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How businesses get value from open records

Data can leave you feeling like you're under water, but can be beneficial for business


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Data is ever growing. The current rate is exponential. In fact, 90 percent of the world's existing data was created within the last two years. 

As recently as 1990, if you needed to know what year Colorado became a state, you'd probably have to open and read an encyclopedia to get an answer.

Today, Google, Siri, Alexa or any number of other search tools will produce the same accurate response in 0.76 seconds or less. No paper cuts, no lugging around 20-pound book sets.

Every second, more than 40,000 searches are sent through Google from all over the world.

People are constantly requesting information, interaction and connection, all of which is provided by searching for and accessing data online. Data is spread far and wide throughout the web, in a multitude of forms. But it isn't always easy to find precisely what you're on the hunt for – and sometimes, Google isn't the way to go.

The Colorado legislature is presently debating proposed changes to the Colorado Open Records Act (CORA) and the role government should play in releasing documents and data in usable digital formats.

As a water data collection specialist, I have spent years behind a keyboard, researching public data and how it's accessed on the web. In my experience, there are three myths when it comes to finding and using public or government data.

That it is:

  1. Easy to find
  2. Free
  3. Available in useable formats

About three years ago, Ponderosa Advisors began developing a tool called Water Sage, which helps individuals better understand water uses and rights.

In Colorado alone, Water Sage integrates water rights, well and land data for nearly 2.5 million parcels, more than 160,000 water rights, and data for nearly 425,000 water wells and structures. It is a comprehensive land parcel and water database that could not have been built without access to quality public data.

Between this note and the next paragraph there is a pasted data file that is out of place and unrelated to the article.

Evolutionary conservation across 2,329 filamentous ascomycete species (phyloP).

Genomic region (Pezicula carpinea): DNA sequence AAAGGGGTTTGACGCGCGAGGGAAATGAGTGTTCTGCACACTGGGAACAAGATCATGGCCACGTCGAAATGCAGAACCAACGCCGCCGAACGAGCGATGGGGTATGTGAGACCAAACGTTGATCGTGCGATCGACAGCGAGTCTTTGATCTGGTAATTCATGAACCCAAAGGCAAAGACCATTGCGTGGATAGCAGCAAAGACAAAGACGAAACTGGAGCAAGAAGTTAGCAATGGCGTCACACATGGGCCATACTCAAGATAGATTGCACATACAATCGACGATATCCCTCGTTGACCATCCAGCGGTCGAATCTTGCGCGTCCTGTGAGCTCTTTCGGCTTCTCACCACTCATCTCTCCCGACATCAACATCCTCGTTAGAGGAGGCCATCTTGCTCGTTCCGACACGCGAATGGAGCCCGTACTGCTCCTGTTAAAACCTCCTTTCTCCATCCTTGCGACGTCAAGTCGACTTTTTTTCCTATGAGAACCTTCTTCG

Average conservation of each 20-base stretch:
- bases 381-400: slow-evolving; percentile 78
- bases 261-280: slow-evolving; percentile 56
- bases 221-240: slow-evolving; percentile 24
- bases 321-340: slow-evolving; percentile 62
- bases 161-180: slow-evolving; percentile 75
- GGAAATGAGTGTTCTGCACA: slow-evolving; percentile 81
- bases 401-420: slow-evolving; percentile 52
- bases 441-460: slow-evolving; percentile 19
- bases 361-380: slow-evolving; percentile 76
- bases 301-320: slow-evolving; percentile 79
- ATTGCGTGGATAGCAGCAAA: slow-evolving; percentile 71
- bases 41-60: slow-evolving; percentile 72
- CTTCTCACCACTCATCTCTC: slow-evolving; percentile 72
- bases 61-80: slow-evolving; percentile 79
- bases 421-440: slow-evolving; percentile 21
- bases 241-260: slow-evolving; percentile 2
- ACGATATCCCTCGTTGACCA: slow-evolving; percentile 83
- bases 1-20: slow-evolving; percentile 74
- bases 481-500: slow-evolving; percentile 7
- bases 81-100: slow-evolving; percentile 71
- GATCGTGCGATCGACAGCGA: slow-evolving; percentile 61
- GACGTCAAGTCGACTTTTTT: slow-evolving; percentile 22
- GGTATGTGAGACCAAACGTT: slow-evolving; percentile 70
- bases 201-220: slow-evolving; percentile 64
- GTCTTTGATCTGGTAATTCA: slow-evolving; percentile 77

In many instances, public data is provided in new and easy-to-use formats, like shapefiles, KML (Google Earth) or csv (comma-separated values), making it easier to use or incorporate into value-add software programs.

However, too often public data sets with real world applications are either completely inaccessible or in formats the require manual processing.

For example, some counties maintain land parcel data in paper format, requiring individual trips to county courthouses, as well as the expense of converting the data into a digital format. The amount of work required to use data maintained in this manner makes it inaccessible for most.

One interesting example of innovative and active uses for public data come in the form of the Go Code Colorado competition.

This February marked the fourth kickoff of Go Code Colorado, and with it, state officials spotlighted the state's open data and its potential value for businesses. Led by the office of Colorado Secretary of State Wayne Williams, the competition, founded in 2014, brings teams of entrepreneurs together to create tech startups and apps that assist locals statewide.

Behind-the-scenes, the objective of Go Code is to encourage agencies to publish data to their open data platform – Colorado Information Marketplace – and raise awareness of the assets, highlighting the potential innovations to stem from the data. It also encourages the public to provide feedback on ways the state can improve the quality of its open data.

The trouble is, while data may be public, it is by no means consistently easy to find, free or easy to process.

Recent witness testimony on Colorado Senate Bill 40, which would amend our current CORA laws, helped put this challenge into perspective and shed some light on the unintended consequences of completely unfettered data, especially when it comes to our water.

In particular, when Doug Kemper, the executive director of Colorado Water Congress voiced his concerns about protecting our water infrastructure, it naturally got my attention. We're in the water data business and agree costs, privacy and sensitive material are all legitimate concerns and should be part of the debate; but like many things, we have to weight the pros and cons, and it seems like everyone has an opinion to share.

In the end, meaningful analytics from public sources are only as good as the data you put in.

The better (and more complete) the data, the better the results will be. Colorado is actually a leader among other states in publishing public data.

But it has an opportunity to be a national model.

Accessible and easy-to-use data can revolutionize the way Colorado engages with and solves its most critical issues. There will always be risks associated with creating easier-to-access information, we just have to decide if the benefits outweigh the risks.

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